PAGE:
Science Ideas for Parents

Science Fun for Your Kids

There is no school subject quite as ripe for family fun as science. And it’s an area where children need extra enrichment now, more than ever, because the national No Child Left Behind initiative is causing schools to focus more intently on math and reading and spend less classroom time on science. That’s where you can make a big difference in your child’s learning, and have a great time doing it.

Check out these terrific resources. On the Internet There’s no excuse ever again for a child to say he or she has nothing to do. The Internet is your family’s door to a wonderland of science games and activities—and your children won’t even notice they’re learning. These are just some of the excellent sites available for you and your kids. Puzzles, games, and science fair ideas are just a few of the resources in this sci-ence-dedicated site for children and their families. www.sciencenewsforkids.org

From developing “accidental scien-tists” in the kitchen to exploring human perception, this site is chock-full of some of the most fun science activities ever assembled. www.exploratorium.edu Find interactive games galore on geog-raphy, astronomy, and zoology. http:// kids.nationalgeographic.com/Games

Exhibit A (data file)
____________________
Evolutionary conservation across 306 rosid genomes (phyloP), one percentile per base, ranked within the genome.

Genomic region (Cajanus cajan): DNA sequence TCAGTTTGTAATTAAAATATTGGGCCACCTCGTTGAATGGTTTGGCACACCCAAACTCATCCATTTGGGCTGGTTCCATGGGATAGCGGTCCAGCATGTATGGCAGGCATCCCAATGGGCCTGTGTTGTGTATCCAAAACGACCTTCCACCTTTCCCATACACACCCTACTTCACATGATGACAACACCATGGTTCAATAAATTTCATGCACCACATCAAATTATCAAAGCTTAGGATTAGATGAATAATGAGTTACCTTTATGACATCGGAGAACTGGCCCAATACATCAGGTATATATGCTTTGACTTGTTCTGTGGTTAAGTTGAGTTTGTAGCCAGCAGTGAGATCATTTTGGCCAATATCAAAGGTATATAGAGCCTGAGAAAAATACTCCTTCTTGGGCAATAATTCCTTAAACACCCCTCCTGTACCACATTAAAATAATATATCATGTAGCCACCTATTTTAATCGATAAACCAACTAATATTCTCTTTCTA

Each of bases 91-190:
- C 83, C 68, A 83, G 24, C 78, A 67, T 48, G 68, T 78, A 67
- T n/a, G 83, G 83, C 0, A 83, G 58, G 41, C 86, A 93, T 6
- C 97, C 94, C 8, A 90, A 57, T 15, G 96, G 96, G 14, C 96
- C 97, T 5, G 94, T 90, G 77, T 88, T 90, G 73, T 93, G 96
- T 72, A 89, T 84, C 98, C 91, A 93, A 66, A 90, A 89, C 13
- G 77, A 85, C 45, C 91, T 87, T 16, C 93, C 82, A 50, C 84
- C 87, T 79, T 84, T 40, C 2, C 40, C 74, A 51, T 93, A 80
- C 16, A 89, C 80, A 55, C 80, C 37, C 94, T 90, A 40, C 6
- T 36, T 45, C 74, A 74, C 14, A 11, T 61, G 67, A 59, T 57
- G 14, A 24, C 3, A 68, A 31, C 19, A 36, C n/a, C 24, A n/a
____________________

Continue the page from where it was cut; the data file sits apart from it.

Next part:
Remember that old game Operation? Kids can play a virtual version online at this site, while learning how different systems of the body work. This fun site, from London’s Centre of the Cell, will keep school kids (and their parents) entertained and informed. www.centreofthecell.org/centre/?page_id=301

This great resource for families offers dozens of safe, educational home experiments using materials easily found around the house. It’s divided into categories, including water, structures, the five senses, patterns, life sciences, forces and energy, engineering, and chemistry. http://pbskids.org/zoom/activities/sci Check out the cool resources available at this site from the land down under, the National Science and Technology Centre in Aus-tralia. www.questacon.edu.au/activities From egg-speriments to fun tricks like the giraffe spit experiment, this great site lets kids have fun learning through experiment-ing, discovering things like how polar bears stay warm and the ecological consequences of oil spills. www.sandiegozoo.org/education/science_experiments.html Games, puzzles, and activities about the Earth and the solar sys-tem can be found at this site. www.windows.ucar.edu/tour/link=/games/games.html

Enlisting the help of Tinker Bell and the rat from the movie Rata-touille, the U.S. Department of Energy provides a great selection of games and activities on energy and conservation. www.eere.energy.gov/kids/games.html If you ever finish doing all the cool science experiments on this site, you can check out the other activi-ties that get kids’ brains engaged too. www.funology.com/laboratory